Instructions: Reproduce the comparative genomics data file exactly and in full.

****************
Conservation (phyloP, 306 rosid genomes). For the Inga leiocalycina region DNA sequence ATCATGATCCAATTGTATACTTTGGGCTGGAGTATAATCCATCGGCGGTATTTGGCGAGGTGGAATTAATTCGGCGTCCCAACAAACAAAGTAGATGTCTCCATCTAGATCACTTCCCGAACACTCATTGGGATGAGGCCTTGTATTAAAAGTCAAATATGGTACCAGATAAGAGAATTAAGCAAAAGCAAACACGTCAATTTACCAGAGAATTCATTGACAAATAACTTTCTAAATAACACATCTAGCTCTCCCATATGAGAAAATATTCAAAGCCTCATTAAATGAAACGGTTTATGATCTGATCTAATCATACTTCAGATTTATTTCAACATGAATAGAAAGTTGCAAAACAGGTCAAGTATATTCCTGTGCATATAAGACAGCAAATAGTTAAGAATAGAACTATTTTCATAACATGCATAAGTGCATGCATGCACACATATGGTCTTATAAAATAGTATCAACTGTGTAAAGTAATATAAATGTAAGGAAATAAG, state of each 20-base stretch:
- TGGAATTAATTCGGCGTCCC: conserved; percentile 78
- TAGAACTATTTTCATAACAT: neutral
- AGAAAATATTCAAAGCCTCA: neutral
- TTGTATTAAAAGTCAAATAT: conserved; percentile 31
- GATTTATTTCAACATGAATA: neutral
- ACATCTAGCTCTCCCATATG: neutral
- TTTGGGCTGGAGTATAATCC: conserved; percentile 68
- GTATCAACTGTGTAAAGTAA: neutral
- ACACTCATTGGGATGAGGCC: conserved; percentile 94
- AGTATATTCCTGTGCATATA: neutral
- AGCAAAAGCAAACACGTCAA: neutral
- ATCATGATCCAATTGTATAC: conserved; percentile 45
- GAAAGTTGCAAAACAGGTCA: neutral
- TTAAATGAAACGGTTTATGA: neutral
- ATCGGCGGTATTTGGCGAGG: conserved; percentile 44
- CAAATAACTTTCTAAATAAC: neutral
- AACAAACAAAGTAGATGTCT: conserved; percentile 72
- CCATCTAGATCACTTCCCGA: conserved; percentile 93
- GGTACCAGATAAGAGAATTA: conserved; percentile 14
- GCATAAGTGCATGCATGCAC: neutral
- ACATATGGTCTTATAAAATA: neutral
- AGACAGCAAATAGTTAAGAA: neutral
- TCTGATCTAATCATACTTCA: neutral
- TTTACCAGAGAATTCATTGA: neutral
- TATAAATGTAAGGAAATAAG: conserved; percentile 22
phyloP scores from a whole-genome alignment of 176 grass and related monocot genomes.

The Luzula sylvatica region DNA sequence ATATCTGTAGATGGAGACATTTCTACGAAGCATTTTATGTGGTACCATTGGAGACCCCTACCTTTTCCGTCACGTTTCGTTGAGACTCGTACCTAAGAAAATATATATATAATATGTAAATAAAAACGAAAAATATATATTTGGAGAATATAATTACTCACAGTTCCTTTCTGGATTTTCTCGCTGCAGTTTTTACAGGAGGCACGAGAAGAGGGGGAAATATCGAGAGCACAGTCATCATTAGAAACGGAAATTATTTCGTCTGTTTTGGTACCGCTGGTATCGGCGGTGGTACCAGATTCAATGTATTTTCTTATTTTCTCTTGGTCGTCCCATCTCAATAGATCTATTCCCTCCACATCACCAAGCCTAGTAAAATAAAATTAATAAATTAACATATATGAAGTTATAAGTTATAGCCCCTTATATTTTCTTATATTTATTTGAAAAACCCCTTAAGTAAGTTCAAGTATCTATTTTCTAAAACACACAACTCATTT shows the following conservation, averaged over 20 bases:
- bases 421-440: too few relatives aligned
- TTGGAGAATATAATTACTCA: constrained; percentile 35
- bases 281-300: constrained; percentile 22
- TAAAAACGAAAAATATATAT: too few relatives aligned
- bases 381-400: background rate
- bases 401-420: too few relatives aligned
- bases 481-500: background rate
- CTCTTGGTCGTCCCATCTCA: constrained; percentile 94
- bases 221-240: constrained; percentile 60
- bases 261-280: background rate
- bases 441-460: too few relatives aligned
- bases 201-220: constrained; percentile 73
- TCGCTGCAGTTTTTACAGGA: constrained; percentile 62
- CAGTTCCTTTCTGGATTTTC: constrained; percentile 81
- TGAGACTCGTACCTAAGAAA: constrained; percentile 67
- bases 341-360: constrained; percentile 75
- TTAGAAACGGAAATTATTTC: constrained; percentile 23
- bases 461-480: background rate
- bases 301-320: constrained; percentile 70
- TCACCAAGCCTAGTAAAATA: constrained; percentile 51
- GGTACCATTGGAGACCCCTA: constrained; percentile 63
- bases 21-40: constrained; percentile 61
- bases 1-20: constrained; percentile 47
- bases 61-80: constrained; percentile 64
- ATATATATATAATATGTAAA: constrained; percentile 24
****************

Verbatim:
Conservation (phyloP, 306 rosid genomes). For the Inga leiocalycina region DNA sequence ATCATGATCCAATTGTATACTTTGGGCTGGAGTATAATCCATCGGCGGTATTTGGCGAGGTGGAATTAATTCGGCGTCCCAACAAACAAAGTAGATGTCTCCATCTAGATCACTTCCCGAACACTCATTGGGATGAGGCCTTGTATTAAAAGTCAAATATGGTACCAGATAAGAGAATTAAGCAAAAGCAAACACGTCAATTTACCAGAGAATTCATTGACAAATAACTTTCTAAATAACACATCTAGCTCTCCCATATGAGAAAATATTCAAAGCCTCATTAAATGAAACGGTTTATGATCTGATCTAATCATACTTCAGATTTATTTCAACATGAATAGAAAGTTGCAAAACAGGTCAAGTATATTCCTGTGCATATAAGACAGCAAATAGTTAAGAATAGAACTATTTTCATAACATGCATAAGTGCATGCATGCACACATATGGTCTTATAAAATAGTATCAACTGTGTAAAGTAATATAAATGTAAGGAAATAAG, state of each 20-base stretch:
- TGGAATTAATTCGGCGTCCC: conserved; percentile 78
- TAGAACTATTTTCATAACAT: neutral
- AGAAAATATTCAAAGCCTCA: neutral
- TTGTATTAAAAGTCAAATAT: conserved; percentile 31
- GATTTATTTCAACATGAATA: neutral
- ACATCTAGCTCTCCCATATG: neutral
- TTTGGGCTGGAGTATAATCC: conserved; percentile 68
- GTATCAACTGTGTAAAGTAA: neutral
- ACACTCATTGGGATGAGGCC: conserved; percentile 94
- AGTATATTCCTGTGCATATA: neutral
- AGCAAAAGCAAACACGTCAA: neutral
- ATCATGATCCAATTGTATAC: conserved; percentile 45
- GAAAGTTGCAAAACAGGTCA: neutral
- TTAAATGAAACGGTTTATGA: neutral
- ATCGGCGGTATTTGGCGAGG: conserved; percentile 44
- CAAATAACTTTCTAAATAAC: neutral
- AACAAACAAAGTAGATGTCT: conserved; percentile 72
- CCATCTAGATCACTTCCCGA: conserved; percentile 93
- GGTACCAGATAAGAGAATTA: conserved; percentile 14
- GCATAAGTGCATGCATGCAC: neutral
- ACATATGGTCTTATAAAATA: neutral
- AGACAGCAAATAGTTAAGAA: neutral
- TCTGATCTAATCATACTTCA: neutral
- TTTACCAGAGAATTCATTGA: neutral
- TATAAATGTAAGGAAATAAG: conserved; percentile 22
phyloP scores from a whole-genome alignment of 176 grass and related monocot genomes.

The Luzula sylvatica region DNA sequence ATATCTGTAGATGGAGACATTTCTACGAAGCATTTTATGTGGTACCATTGGAGACCCCTACCTTTTCCGTCACGTTTCGTTGAGACTCGTACCTAAGAAAATATATATATAATATGTAAATAAAAACGAAAAATATATATTTGGAGAATATAATTACTCACAGTTCCTTTCTGGATTTTCTCGCTGCAGTTTTTACAGGAGGCACGAGAAGAGGGGGAAATATCGAGAGCACAGTCATCATTAGAAACGGAAATTATTTCGTCTGTTTTGGTACCGCTGGTATCGGCGGTGGTACCAGATTCAATGTATTTTCTTATTTTCTCTTGGTCGTCCCATCTCAATAGATCTATTCCCTCCACATCACCAAGCCTAGTAAAATAAAATTAATAAATTAACATATATGAAGTTATAAGTTATAGCCCCTTATATTTTCTTATATTTATTTGAAAAACCCCTTAAGTAAGTTCAAGTATCTATTTTCTAAAACACACAACTCATTT shows the following conservation, averaged over 20 bases:
- bases 421-440: too few relatives aligned
- TTGGAGAATATAATTACTCA: constrained; percentile 35
- bases 281-300: constrained; percentile 22
- TAAAAACGAAAAATATATAT: too few relatives aligned
- bases 381-400: background rate
- bases 401-420: too few relatives aligned
- bases 481-500: background rate
- CTCTTGGTCGTCCCATCTCA: constrained; percentile 94
- bases 221-240: constrained; percentile 60
- bases 261-280: background rate
- bases 441-460: too few relatives aligned
- bases 201-220: constrained; percentile 73
- TCGCTGCAGTTTTTACAGGA: constrained; percentile 62
- CAGTTCCTTTCTGGATTTTC: constrained; percentile 81
- TGAGACTCGTACCTAAGAAA: constrained; percentile 67
- bases 341-360: constrained; percentile 75
- TTAGAAACGGAAATTATTTC: constrained; percentile 23
- bases 461-480: background rate
- bases 301-320: constrained; percentile 70
- TCACCAAGCCTAGTAAAATA: constrained; percentile 51
- GGTACCATTGGAGACCCCTA: constrained; percentile 63
- bases 21-40: constrained; percentile 61
- bases 1-20: constrained; percentile 47
- bases 61-80: constrained; percentile 64
- ATATATATATAATATGTAAA: constrained; percentile 24